Message of the Ambassador, H.E. Mr. Ryuta Mizuuchi

Ambassador Ryuta Mizuuchi

          Welcome to our webpage. My name is Ryuta Mizuuchi and I arrived here on October 11th as the new Japanese Ambassador to the Republic of Zambia.
          Let me start with a quiz
          “The relationship between Africa and Japan is as old as the relationship between Europe and Japan – Yes or No?”
          The correct answer is “Yes”.
          The first visit to Japan by an African is recorded to have taken place in 1581 – 38 years after the arrival of a Portuguese who brought guns to Tanegashima, an island south of Kagoshima (in 1543), and 32 years after Francisco Xavier of the Jesuit Church introduced Christianity to Japan (in 1549). In a book titled “Histoire ecclésiastique des îles et royaume du Japon”, a French historian François Solier wrote that in that year Alessandro Valignano, a Jesuit missionary, came to Japan. When he made a courtesy call on Oda Nobunaga in “Miyako (Myaco)”, the most powerful feudal lord and de facto ruler of Japan in the “Period of Warlords” (Sengoku Jidai), he was accompanied by, among others, a black-skinned man from India. It is recorded that this person was a “native of Mozambique” and stemmed from the folk the Europeans called “Cafres”, inhabitants of the region close to the Cape of Good Hope. Oda Nobunaga took over the patronage of this African from Valignano, gave him a Japanese name “Yasuke” and made him his man in his rank. It is said that he was over 180 centimeters tall, and thus must have had good physical abilities, so I am sure he was a very powerful and fearless warrior in Japan during the Sengoku period.
          “Cafres” are considered to be a group of people who the Europeans thought were born and bred in the region of East Africa (today’s Tanzania, Mozambique and Zambia combined), so “Yasuke” must have been a person who had grown up with a memory of the landscape and sceneries along the Zambezi River.
          On November 6th, I took a trip out of the capital Lusaka for the first time after assuming my post as Ambassador and visited the town of Luangwa. This is where the borders of three countries, Zambia, Zimbabwe and Mozambique meet at the confluence of the Zambezi and Luangwa Rivers. People might call this point the “Golden Triangle of Africa”, as it reminded me of the crossover of borders of three countries along the Mekong River, namely Thailand, Laos and Myanmar. The District Commissioner of Luangwa who guided me around enthusiastically explained the history to me that in the history there used to be a slave market in town and that the men and women who were traded were carried aboard vessels sailing down the Zambezi River to the Indian Ocean. This reminded me of the story of “Yasuke” who traveled all the way to Japan as a liegeman of Valignano and was taken up by Nobunaga to become the “first Samurai from Africa”. Simply put, the Zambezi River has never ceased to connect Japan and Zambia from the days of Nobunaga in the 16th century and it continues to flow even today.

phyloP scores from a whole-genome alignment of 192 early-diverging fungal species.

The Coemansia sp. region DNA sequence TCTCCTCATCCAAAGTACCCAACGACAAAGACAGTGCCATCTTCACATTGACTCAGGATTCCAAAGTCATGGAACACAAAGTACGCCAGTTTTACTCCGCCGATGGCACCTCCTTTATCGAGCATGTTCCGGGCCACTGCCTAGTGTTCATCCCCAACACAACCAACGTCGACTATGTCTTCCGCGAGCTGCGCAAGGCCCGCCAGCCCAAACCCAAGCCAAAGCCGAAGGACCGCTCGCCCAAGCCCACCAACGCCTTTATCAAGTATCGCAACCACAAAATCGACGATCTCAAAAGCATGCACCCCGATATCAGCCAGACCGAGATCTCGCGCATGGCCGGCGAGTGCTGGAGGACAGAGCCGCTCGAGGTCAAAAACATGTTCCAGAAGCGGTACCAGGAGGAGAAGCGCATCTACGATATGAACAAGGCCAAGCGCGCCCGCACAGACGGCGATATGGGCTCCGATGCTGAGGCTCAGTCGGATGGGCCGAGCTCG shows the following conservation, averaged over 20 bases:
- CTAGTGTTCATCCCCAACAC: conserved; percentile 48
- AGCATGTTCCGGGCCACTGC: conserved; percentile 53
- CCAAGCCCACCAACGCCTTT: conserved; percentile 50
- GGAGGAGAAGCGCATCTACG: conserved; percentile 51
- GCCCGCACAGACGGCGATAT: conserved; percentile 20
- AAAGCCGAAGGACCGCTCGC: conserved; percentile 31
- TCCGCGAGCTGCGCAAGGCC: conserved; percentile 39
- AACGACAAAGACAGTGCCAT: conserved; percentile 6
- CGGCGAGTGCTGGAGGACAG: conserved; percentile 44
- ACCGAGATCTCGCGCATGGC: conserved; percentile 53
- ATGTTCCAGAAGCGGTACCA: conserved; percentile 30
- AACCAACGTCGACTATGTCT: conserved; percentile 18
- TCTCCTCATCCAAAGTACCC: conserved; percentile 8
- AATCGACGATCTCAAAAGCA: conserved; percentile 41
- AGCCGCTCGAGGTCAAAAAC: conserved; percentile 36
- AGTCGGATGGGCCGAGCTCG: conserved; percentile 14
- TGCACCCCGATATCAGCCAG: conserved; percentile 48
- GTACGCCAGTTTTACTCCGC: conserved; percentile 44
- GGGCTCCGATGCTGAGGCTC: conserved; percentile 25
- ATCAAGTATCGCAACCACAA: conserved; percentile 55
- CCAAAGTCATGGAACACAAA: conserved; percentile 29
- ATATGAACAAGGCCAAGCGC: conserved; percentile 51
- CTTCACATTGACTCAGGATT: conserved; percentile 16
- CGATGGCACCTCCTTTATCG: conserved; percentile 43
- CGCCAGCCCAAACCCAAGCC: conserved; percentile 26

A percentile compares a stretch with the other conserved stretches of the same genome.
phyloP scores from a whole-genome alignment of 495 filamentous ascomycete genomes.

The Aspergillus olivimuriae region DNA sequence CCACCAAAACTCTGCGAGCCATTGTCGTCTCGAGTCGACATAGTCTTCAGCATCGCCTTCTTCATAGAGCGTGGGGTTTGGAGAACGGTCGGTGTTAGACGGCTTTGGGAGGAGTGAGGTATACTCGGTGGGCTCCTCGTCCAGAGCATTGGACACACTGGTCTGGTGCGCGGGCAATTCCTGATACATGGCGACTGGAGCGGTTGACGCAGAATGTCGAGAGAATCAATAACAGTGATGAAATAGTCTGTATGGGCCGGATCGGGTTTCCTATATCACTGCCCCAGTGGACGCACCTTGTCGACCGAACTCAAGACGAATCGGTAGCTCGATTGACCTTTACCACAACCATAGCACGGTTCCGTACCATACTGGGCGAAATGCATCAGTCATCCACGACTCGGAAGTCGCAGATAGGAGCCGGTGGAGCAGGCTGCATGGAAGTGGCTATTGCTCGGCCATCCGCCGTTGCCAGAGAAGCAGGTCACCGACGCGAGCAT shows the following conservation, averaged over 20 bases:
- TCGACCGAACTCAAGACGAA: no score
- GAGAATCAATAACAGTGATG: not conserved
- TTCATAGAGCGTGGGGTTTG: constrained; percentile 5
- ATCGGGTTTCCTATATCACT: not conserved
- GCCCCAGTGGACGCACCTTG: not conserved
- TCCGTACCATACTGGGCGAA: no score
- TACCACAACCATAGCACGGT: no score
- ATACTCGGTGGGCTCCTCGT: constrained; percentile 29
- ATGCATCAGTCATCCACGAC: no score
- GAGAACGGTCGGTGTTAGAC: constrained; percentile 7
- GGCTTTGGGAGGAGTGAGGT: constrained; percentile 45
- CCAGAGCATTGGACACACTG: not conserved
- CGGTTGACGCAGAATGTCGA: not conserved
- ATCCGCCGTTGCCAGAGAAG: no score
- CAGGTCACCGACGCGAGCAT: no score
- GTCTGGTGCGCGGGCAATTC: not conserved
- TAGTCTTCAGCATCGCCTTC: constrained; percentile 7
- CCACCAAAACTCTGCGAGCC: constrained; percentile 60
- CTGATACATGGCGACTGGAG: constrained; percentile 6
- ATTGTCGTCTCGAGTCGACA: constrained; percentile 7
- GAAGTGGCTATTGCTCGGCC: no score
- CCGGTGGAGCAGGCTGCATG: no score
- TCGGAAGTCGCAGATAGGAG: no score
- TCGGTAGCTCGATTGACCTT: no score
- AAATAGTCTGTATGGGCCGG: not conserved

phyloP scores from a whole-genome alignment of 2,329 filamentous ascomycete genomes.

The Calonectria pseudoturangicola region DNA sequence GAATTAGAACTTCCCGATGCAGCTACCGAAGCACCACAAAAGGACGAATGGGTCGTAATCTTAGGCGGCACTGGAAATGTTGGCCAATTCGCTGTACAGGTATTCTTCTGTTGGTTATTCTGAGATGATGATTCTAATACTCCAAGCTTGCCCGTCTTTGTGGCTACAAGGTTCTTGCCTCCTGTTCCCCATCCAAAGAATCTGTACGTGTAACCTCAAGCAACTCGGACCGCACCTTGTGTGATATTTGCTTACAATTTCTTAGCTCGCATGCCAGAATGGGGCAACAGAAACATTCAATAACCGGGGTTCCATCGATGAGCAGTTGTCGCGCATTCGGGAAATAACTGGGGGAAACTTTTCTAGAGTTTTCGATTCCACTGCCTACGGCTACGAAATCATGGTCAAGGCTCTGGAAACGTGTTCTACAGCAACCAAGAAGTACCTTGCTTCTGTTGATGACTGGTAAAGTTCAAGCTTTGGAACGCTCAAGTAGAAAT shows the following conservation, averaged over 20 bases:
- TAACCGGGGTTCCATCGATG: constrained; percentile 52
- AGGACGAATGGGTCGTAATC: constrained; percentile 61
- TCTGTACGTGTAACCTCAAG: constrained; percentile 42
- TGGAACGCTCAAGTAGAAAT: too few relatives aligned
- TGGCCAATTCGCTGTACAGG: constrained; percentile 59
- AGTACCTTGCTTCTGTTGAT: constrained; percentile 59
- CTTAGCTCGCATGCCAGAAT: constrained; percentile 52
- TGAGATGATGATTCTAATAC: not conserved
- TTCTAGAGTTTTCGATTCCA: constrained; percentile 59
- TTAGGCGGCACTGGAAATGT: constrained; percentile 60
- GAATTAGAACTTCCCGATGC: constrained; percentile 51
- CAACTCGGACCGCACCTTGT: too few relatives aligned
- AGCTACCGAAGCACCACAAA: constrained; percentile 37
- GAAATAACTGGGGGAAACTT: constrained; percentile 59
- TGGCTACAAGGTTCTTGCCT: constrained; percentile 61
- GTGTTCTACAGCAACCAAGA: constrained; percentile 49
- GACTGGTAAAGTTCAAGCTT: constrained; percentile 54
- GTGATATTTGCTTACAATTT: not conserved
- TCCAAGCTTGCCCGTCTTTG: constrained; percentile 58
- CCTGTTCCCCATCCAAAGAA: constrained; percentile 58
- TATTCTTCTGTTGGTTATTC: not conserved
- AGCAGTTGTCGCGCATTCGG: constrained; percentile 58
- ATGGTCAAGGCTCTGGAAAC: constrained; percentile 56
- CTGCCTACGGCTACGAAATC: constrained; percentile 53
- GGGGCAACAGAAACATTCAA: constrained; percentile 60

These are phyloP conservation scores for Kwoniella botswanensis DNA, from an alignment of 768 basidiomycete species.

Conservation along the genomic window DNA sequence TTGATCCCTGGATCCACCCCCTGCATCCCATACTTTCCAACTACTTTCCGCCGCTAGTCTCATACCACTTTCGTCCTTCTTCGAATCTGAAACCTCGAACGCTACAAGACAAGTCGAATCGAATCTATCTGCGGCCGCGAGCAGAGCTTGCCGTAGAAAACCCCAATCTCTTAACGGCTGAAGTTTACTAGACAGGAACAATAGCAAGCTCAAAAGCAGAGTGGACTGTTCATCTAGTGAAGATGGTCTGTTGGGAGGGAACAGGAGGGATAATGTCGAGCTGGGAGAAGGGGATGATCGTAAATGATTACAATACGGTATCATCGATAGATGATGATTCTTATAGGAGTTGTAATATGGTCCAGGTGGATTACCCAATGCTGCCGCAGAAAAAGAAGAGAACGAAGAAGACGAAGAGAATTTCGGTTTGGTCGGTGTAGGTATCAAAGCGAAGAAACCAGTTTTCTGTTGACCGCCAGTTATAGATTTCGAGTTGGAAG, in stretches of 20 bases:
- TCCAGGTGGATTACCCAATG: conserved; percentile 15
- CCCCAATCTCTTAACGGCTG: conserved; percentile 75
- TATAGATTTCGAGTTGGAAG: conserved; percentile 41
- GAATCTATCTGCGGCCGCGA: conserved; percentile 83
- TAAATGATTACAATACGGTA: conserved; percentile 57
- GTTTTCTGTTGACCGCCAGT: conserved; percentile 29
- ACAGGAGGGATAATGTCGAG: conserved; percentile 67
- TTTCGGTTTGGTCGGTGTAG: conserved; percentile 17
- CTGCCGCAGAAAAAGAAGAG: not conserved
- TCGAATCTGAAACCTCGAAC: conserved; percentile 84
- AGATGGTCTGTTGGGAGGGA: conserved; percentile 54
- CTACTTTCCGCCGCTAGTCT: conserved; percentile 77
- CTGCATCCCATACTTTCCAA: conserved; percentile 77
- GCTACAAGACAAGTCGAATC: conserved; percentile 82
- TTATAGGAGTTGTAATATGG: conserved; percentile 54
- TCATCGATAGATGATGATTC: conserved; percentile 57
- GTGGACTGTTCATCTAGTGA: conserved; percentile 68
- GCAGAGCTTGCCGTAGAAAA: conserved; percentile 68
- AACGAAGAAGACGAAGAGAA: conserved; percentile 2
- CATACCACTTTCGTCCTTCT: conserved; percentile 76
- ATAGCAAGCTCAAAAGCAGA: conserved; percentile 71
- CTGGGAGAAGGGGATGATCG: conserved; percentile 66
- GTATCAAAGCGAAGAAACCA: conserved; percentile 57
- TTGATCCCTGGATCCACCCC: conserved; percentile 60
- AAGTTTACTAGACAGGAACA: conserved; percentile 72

Visit to Luangwa Visit to Luangwa

          Now, 438 years after Yasuke visited Japan, this year witnessed a major turning point in the relationship between Japan and Africa. In August 2019, TICAD7 was held in Yokohama. Japanese TV stations broadcast programs featuring Africa almost every day to the many Japanese families gathered at their dinner tables. The main message of this Conference was that Japan will strongly and steadily support the Japanese businesses aiming to reach out to Africa.
          It is at this juncture that I was assigned as Japan’s Ambassador to Zambia. During my tenure of office, I will make every effort to further strengthen and develop the relationship between Japan and Zambia. I would like also to strongly support the Japanese companies wishing to extend their businesses to Zambia and be of assistance to our expatriates as well as Japanese tourists who visit the Victoria Falls or indeed other places in this country.
          Concerning the relations with Zambia, I would like first and foremost to strengthen our ties with the next generation, such as the alumni of the Japanese scholarship programme, the JICA training courses and the so-called “ABE-initiative”. Through the bonds formed with the younger generation, I would like to bring out Japan’s glamour and attractiveness through its charismatic culture such as manga, anime and other items of pop culture to the Zambian population. As a reliable partner for Zambia, Japan will always stand ready to contribute to the sustainable development of Zambia – a country full of potentials.
          As I strive to achieve the aforementioned goals, I hope and trust that I will be able to count on the generous support of many people from both Japan and Zambia.